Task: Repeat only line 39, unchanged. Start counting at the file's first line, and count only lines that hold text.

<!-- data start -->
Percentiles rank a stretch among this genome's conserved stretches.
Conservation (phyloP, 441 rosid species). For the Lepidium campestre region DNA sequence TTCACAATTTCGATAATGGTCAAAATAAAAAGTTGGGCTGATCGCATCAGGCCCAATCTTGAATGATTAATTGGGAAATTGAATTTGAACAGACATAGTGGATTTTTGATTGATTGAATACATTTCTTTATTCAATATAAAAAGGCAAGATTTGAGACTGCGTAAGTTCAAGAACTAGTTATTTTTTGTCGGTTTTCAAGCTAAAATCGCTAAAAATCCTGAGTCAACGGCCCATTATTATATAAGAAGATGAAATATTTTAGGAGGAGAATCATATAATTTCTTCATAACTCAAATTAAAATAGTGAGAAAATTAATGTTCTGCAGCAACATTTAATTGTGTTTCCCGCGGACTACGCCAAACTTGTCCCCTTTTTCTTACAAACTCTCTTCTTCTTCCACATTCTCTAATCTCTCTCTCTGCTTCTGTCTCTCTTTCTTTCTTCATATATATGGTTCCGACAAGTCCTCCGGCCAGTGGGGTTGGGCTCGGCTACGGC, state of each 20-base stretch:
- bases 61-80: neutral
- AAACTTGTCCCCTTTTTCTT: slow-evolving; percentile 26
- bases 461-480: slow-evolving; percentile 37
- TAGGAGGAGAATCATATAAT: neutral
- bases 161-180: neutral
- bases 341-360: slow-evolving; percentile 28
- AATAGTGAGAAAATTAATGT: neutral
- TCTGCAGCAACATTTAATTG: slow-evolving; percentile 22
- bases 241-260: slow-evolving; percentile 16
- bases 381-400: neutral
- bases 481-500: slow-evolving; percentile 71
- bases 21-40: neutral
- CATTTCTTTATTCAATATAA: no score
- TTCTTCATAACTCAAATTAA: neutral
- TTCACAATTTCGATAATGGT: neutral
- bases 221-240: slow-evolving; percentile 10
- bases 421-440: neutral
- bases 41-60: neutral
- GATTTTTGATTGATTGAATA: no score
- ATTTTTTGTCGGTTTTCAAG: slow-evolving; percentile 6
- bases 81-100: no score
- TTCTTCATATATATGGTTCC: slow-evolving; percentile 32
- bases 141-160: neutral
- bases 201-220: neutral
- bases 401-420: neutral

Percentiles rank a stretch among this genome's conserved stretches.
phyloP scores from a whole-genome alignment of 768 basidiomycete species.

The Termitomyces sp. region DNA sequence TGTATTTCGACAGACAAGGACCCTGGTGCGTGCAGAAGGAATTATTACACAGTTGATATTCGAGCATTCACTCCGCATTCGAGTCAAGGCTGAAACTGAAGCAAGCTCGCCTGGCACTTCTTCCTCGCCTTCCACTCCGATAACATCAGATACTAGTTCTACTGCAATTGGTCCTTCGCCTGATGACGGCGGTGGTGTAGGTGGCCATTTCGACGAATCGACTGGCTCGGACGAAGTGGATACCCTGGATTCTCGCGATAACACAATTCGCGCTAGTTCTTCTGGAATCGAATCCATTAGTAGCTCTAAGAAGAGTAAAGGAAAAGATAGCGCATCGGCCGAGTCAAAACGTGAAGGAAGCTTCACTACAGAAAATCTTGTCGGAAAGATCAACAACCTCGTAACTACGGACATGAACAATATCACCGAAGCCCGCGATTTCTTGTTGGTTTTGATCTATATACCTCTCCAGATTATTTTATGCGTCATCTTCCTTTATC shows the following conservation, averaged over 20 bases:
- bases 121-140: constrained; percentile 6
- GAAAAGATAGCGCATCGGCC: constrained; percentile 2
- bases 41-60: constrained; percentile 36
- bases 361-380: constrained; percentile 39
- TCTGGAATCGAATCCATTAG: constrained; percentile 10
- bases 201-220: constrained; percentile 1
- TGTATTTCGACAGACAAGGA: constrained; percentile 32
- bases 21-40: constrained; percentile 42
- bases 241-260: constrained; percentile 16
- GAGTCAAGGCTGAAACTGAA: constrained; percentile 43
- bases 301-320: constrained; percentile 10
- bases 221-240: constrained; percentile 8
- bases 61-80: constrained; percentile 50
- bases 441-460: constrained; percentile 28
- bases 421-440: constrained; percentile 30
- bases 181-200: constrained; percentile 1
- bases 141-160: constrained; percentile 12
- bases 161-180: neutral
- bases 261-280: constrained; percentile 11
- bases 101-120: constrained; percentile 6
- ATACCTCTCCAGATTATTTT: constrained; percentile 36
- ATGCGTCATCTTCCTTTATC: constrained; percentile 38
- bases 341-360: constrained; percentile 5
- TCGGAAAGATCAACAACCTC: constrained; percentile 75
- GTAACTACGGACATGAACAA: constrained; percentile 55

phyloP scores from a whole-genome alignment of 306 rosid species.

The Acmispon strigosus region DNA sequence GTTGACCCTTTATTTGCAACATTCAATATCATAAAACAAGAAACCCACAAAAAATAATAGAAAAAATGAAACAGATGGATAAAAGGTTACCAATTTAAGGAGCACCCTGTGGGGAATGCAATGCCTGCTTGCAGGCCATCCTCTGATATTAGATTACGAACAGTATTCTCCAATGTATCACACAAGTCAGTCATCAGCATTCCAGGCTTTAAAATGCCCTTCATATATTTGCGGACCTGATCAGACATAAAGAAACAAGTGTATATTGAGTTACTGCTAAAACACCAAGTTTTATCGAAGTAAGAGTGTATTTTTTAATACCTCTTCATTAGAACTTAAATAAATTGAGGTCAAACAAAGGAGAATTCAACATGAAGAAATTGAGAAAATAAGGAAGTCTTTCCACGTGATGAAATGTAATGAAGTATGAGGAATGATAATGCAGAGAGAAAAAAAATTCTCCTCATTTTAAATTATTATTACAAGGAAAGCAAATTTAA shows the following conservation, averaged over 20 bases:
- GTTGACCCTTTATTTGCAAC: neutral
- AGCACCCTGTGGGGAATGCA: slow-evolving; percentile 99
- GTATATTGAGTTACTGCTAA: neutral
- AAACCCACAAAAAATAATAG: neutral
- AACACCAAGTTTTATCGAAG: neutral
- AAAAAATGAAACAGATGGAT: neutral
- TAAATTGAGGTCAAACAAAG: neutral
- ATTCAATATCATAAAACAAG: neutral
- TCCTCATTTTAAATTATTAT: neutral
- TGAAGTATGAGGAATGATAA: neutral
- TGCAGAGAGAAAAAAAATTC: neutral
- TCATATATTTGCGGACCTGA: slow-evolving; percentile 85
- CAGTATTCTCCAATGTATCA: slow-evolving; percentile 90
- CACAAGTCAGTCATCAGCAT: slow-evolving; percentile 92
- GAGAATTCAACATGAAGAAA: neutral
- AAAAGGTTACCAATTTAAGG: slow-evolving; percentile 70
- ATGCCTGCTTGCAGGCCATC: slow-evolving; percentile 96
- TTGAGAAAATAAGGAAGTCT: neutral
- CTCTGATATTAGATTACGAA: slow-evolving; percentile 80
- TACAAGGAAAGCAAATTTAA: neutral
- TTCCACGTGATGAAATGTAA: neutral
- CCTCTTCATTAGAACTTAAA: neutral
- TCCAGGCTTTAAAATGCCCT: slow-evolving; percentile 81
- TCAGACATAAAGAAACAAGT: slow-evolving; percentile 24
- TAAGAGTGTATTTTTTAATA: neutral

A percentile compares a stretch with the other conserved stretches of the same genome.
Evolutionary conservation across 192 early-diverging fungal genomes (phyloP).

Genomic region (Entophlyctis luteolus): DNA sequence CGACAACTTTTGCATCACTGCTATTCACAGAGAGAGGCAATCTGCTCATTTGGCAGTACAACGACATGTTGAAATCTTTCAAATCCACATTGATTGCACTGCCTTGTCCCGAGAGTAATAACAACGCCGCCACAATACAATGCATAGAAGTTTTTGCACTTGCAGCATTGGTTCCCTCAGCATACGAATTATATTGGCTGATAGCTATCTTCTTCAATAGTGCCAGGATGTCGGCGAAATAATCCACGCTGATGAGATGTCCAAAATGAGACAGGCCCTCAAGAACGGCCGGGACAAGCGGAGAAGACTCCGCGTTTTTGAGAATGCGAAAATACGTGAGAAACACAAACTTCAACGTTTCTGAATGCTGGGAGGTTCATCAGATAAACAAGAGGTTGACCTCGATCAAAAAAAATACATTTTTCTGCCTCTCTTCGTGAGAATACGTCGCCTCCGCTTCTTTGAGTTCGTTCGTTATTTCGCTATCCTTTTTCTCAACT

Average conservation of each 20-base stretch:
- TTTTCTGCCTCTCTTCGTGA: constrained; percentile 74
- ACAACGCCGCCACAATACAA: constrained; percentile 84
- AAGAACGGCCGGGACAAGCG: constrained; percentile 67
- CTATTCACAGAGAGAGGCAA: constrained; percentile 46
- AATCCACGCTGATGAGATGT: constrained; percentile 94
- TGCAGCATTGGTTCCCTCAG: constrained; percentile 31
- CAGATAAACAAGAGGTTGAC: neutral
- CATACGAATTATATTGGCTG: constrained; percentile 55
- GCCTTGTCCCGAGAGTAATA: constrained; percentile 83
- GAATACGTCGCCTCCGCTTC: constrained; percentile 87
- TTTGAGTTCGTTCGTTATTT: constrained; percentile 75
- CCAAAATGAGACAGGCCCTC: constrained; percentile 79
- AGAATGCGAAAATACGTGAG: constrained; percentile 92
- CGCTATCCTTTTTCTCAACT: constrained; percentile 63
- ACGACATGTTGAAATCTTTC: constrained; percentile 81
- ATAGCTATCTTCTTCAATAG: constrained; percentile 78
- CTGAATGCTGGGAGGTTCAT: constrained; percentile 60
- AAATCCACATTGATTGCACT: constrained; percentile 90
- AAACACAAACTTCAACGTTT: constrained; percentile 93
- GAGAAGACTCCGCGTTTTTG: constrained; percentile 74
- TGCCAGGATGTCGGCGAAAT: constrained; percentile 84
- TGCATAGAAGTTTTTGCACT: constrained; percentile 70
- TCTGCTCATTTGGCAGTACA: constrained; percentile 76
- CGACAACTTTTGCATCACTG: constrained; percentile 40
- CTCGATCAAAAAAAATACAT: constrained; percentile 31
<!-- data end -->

- bases 241-260: constrained; percentile 16